Profit sharing has become one of a new breed of incentives called total system incentives. These incentives link all of the employees of a company to the pursuit of organizational goals. A common misconception of profit sharing is that it is more suited for smaller companies where employees can more easily see the connection between their efficiency and company contributions. In actuality, profit sharing is being successfully utilized in large and small companies, labor-intensive and capital-intensive industries, mass production and job-shop situations, and industries with volatile profits as well as those with stable profits. Profit sharing can reward employee performance, seniority, and thrift, depending on the design of the plan.
Although the concept has experienced a tremendous growth rate, profit-sharing plans do not always work. Roughly 2 percent of deferred plans are terminated annually—some as a result of mergers, others because companies are liquidated or sold. The majority of terminations tend to occur after consecutive years of losses, when investment performance is poor, or when ineffective communication has resulted in lack of employee understanding, appreciation, or interest. Profit sharing may also entail some disadvantages for a company. Such plans may limit the company's ability to reward the performance of individual employees, for example, since the pay for all employees moves up or down according to a formula. At smaller companies, tying employee compensation to often uncertain profits may result in drastic income swings from one year to the next. Finally, some critics claim that profit sharing may encourage employees to focus only on increasing profitability, perhaps at the expense of quality or other goals.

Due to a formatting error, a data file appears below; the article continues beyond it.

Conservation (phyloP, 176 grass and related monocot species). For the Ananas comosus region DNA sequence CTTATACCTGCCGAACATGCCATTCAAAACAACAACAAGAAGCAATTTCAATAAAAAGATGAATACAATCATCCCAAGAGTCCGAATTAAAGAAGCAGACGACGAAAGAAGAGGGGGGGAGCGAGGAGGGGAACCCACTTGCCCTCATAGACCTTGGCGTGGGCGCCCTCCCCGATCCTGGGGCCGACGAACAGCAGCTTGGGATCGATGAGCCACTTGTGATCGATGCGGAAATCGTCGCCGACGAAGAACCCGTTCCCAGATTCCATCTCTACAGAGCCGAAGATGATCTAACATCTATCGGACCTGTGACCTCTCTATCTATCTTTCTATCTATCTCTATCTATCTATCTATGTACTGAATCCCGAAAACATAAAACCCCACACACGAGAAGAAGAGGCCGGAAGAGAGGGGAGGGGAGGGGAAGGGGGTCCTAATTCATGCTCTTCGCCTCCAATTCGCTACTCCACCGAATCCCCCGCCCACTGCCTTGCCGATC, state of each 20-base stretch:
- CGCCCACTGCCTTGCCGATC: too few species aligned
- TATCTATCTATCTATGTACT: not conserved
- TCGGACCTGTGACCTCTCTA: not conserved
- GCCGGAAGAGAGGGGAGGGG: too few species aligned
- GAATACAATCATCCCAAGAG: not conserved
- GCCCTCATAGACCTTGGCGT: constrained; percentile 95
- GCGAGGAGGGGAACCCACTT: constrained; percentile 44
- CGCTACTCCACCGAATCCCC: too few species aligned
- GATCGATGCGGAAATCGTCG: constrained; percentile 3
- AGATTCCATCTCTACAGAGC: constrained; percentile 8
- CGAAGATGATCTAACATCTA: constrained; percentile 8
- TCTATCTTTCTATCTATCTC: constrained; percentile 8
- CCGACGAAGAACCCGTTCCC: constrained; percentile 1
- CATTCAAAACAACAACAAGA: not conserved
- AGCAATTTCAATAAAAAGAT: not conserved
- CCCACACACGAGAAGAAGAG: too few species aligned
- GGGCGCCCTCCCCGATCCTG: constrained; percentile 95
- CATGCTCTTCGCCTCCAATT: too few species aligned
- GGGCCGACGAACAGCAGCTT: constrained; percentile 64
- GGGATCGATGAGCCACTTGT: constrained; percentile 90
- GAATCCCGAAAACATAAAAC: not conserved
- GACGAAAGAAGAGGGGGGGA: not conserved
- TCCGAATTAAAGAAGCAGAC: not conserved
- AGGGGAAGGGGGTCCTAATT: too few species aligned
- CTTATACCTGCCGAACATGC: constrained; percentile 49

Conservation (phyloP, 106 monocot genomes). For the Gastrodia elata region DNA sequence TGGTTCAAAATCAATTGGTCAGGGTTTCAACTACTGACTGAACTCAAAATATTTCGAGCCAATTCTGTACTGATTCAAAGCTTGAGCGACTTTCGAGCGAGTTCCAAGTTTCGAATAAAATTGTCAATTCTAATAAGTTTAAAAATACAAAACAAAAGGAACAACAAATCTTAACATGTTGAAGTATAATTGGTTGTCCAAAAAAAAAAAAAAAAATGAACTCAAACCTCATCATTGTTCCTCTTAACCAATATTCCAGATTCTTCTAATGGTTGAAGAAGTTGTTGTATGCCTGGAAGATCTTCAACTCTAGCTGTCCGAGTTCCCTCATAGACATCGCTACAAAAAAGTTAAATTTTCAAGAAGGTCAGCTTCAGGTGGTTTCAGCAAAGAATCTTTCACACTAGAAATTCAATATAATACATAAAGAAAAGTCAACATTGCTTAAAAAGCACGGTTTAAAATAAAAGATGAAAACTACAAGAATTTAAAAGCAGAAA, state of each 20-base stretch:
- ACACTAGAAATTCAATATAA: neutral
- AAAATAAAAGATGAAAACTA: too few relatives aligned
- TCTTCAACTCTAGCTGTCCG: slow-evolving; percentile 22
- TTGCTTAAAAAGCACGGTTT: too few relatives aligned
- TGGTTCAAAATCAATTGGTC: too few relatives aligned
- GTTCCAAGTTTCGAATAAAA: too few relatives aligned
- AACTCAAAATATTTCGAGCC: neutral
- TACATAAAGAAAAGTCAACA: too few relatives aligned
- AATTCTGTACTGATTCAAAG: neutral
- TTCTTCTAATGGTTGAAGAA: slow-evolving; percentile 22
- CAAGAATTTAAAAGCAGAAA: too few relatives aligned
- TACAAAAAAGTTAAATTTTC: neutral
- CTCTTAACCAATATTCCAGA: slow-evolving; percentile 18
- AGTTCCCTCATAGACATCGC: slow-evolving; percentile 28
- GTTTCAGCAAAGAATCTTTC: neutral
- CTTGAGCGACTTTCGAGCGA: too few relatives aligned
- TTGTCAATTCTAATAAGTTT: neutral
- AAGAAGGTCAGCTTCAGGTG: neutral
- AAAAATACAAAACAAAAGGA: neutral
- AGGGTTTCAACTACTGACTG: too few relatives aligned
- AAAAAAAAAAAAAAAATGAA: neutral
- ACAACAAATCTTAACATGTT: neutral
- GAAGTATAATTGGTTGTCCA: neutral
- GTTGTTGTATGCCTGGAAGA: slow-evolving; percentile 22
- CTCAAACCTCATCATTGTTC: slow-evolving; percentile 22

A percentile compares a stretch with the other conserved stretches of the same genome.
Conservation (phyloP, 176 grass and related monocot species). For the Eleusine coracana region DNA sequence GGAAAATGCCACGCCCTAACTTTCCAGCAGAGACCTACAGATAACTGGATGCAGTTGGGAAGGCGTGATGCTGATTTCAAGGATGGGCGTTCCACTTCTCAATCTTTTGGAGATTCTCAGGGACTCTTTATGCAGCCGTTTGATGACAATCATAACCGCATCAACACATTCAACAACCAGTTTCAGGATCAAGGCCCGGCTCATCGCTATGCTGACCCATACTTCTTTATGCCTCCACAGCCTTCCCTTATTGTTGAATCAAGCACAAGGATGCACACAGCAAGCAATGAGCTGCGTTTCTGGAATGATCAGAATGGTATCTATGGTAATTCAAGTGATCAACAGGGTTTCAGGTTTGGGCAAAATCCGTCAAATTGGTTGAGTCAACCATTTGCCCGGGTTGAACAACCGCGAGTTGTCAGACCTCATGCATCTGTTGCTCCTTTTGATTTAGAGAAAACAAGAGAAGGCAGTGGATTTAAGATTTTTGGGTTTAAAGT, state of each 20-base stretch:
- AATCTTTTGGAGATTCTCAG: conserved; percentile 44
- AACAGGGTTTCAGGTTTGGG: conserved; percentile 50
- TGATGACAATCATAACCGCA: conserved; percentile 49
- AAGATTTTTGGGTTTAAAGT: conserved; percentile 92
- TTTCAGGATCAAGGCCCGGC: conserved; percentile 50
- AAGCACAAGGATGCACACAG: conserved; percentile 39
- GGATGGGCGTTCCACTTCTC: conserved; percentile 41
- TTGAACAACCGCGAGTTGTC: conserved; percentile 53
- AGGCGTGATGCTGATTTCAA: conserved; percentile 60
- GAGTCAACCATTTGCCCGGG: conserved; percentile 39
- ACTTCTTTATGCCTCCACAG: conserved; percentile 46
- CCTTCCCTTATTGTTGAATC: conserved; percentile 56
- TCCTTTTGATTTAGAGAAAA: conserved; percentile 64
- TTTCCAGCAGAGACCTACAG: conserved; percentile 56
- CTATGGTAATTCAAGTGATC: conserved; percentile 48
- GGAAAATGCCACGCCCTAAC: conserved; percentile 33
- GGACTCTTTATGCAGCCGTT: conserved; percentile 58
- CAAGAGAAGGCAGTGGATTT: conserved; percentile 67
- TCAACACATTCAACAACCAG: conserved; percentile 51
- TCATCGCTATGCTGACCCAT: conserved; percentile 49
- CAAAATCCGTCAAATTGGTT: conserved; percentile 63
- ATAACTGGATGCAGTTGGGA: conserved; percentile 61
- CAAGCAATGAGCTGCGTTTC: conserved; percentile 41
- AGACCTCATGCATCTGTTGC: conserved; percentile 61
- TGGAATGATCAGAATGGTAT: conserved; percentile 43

Allen, Everett T. Jr., et al. Pension Planning: Pensions, Profit Sharing, and Other Deferred Compensation Plans. 9th ed. New York: McGraw Hill/Irwin, 2002.
Blencoe, Gregory J. “Utilizing Profit Sharing to MotivateEmployees: The Logic Behind Sharing a Piece of the Pie.” Business Credit. September 2000.
Girard, Bryan. “Is There an ESOP in Your Company's Future? An Employee Stock Ownership Plan Could Enhance Your Company's Bottom Line.” Strategic Finance May 2002.
Metzger, Bert L. How to Motivate with Profit Sharing. Evanston, IL: Profit Sharing Research Foundation, 1978.
Profit Sharing/401(k) Council of America. “50th Annual Survey of Profit Sharing and 401(k) Plans.” PSCA.org, 4 September 2007. Available from: http://guest.cvent.com/EVENTS/Info/Summary.aspx?e=4a234333-4fa7-4c57-bf3f-604c19d62ddf.
PROFIT SHARING. The U.S. Department of Labor defines a profit-sharing plan as a "defined contribution plan under which the plan may provide, or the employer may determine, annually, how much will be contributed to the plan (out of profits or otherwise). The plan contains a formula for allocating to each participant a portion of each annual contribution."